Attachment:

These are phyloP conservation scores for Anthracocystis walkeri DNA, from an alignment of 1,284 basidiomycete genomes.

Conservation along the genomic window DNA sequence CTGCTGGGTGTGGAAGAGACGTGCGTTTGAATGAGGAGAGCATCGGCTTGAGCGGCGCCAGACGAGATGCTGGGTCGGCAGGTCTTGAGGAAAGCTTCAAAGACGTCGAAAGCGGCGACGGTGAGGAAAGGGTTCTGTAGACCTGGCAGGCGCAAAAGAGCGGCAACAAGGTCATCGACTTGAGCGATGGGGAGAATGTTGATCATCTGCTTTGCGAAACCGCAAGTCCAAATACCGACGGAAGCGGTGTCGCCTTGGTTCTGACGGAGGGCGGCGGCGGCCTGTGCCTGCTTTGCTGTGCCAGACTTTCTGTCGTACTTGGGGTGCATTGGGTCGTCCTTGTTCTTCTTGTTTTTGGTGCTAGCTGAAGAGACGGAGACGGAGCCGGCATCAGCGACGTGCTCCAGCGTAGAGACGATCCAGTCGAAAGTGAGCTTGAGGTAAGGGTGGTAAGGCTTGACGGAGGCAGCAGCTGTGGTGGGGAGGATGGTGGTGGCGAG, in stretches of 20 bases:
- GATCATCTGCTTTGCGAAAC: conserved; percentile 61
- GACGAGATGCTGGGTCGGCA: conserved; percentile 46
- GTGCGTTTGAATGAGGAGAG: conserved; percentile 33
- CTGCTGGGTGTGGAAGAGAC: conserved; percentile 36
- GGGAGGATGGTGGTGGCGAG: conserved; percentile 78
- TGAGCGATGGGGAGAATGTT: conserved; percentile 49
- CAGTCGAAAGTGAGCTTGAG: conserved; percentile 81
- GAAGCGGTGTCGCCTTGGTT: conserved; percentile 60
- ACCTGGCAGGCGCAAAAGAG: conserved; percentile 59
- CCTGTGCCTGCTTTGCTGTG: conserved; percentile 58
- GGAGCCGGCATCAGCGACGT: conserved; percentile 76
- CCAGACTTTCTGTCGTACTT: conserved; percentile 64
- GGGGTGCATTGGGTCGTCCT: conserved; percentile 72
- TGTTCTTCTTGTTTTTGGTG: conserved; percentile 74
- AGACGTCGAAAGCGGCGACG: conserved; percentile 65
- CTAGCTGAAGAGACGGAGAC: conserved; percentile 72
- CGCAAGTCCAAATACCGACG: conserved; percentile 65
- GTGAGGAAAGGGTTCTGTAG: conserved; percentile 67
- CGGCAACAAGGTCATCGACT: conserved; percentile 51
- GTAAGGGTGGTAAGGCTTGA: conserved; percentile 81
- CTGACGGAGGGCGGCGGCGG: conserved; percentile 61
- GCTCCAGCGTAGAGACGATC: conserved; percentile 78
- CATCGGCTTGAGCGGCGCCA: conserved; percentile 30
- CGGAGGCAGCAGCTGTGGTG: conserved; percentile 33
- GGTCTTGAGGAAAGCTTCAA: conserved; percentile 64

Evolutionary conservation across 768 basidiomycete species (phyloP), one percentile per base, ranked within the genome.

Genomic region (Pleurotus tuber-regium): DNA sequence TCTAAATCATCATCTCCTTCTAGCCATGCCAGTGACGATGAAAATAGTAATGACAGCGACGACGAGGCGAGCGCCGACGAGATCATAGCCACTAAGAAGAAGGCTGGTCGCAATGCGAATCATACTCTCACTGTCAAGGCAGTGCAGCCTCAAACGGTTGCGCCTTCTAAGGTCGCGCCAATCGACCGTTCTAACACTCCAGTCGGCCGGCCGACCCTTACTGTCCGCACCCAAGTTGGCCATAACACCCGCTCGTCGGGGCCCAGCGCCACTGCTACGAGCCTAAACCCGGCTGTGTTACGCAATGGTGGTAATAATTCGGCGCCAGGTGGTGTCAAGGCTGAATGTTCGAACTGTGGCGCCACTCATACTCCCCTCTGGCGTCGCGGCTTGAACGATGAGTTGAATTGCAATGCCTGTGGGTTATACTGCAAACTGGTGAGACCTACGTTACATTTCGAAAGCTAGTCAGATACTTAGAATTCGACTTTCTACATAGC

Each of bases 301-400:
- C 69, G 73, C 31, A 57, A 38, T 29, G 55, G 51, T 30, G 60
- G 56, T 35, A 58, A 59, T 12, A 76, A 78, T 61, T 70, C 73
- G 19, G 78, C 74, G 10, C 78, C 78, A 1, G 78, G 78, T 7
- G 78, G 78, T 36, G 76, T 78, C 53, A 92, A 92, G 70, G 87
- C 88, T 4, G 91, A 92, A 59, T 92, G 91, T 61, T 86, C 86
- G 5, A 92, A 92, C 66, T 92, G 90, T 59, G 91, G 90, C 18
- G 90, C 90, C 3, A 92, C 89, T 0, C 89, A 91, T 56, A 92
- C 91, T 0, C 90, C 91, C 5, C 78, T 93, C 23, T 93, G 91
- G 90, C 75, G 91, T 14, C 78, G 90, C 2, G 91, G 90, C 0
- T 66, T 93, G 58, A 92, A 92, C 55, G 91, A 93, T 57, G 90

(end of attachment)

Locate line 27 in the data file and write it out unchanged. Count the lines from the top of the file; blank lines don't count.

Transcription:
- GGTCTTGAGGAAAGCTTCAA: conserved; percentile 64